4. monstermows

    monstermows LawnSite Member
    from ohio
    Posts: 32

    respect it and looks at the work as they could do it if they weren't so lazy. It basically is just hardwork. I dont think most people look at it as a trade. Sorry I have a bad case of dyslexia.
     
  5. PMLAWN

    PMLAWN LawnSite Gold Member
    Posts: 3,535

    After reading most of your posts in the Start up threads I think a good plan would be to sit down and do a business plan. The costs of having all the equipment to do everything and be part time could kill ya. Really look at you TRUE overhead.
    The jump from doing all the work yourself to having employees is a big financial jump. Plan for it now. Do you have the knowledge to do proper lawncare if you offer it and are you licensed to do it?
    Your customer is not lazy. They know that they make money by doing their job and than paying for less profitable tasks. If you look down at your customer (calling them lazy) you can never service them the way you need to and will fail.
    My customers do not have the tools to do everything we do and could not make the place look as good as we do or even have the time. And there is skill in doing a lot of what we do as well as knowing when to do things and how to treat things.
    The more you know about this business the more you realize how little you know.

    How hard can it be to be a molecular biologist, all you do is pour stuff from one beaker to another. --- That statement is about the same as saying LCO is not a true trade.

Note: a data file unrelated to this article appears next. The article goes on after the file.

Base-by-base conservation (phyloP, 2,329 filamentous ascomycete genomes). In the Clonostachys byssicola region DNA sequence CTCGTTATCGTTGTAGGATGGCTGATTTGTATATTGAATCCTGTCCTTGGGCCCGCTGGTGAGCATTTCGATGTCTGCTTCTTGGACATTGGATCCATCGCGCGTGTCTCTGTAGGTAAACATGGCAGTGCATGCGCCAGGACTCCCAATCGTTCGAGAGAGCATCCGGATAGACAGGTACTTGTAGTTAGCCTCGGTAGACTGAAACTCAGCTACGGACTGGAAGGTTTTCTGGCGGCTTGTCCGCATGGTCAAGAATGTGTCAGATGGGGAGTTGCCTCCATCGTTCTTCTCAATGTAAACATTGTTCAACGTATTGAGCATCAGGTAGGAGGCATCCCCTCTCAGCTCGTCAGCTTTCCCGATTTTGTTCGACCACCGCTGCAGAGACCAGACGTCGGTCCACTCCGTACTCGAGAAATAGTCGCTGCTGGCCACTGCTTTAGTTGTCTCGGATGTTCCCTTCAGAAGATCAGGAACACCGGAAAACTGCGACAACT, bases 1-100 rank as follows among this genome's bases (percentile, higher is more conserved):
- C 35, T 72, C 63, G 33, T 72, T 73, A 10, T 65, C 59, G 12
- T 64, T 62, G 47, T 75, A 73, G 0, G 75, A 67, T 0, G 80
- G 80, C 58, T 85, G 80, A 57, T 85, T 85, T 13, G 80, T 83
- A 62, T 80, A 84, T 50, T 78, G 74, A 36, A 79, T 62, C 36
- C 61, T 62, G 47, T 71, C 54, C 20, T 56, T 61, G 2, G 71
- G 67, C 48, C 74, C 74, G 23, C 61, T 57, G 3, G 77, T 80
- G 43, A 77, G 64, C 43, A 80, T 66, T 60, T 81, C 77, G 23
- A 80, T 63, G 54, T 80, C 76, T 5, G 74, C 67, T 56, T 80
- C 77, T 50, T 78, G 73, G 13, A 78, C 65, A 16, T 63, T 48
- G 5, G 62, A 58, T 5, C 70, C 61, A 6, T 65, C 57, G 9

6. monstermows

    monstermows LawnSite Member
    from ohio
    Posts: 32

    You do not go to trade school to be either a molecular biologist or a LCO you might goto seminars that does not make it a true trade. A trade is something like a millright, a machine repairman, a electrician. And "yes" your customers are mostly lazy people because i am sure you can find a 21" mower inside 90% of all garages and a weedwhip to go along with it. So I disagree with you. The population of the USA today is becoming more and more conditioned to by advancements in technology to make what was once the norm "like getting up and changing the tv channel even something as simple as that now they sit on the couch and flip through 100 channels without leaving their seat" Of course I will not approach a customer and say hey you lazy @#$! I will be doing your lawncare this summer so sit your Fat a$$ back down on your lazyboy in your air conditioned house. And of course I do not look down at them for this but I do look down on our lazy society in general a larger and larger percent becomes more afraid each year to do manual work. And trust me many people who drive by lawnworkers do look down on them. About my business plan I have done a business plan and I have my total overhead costed figured out for my first 3 years in the business including variables.
     
  7. daveintoledo

    daveintoledo LawnSite Silver Member
    Posts: 2,587

    hey pmlawn is one of those successful lcos that i was talking about , there are a few here that really have it together, including but not limited too, runner, rodfather, olderthendirt, 6'7350(is that right) sheshovel, geo..im leaving some out i know.... but these are the folks to really listen to, they have made it and know how to get there..payup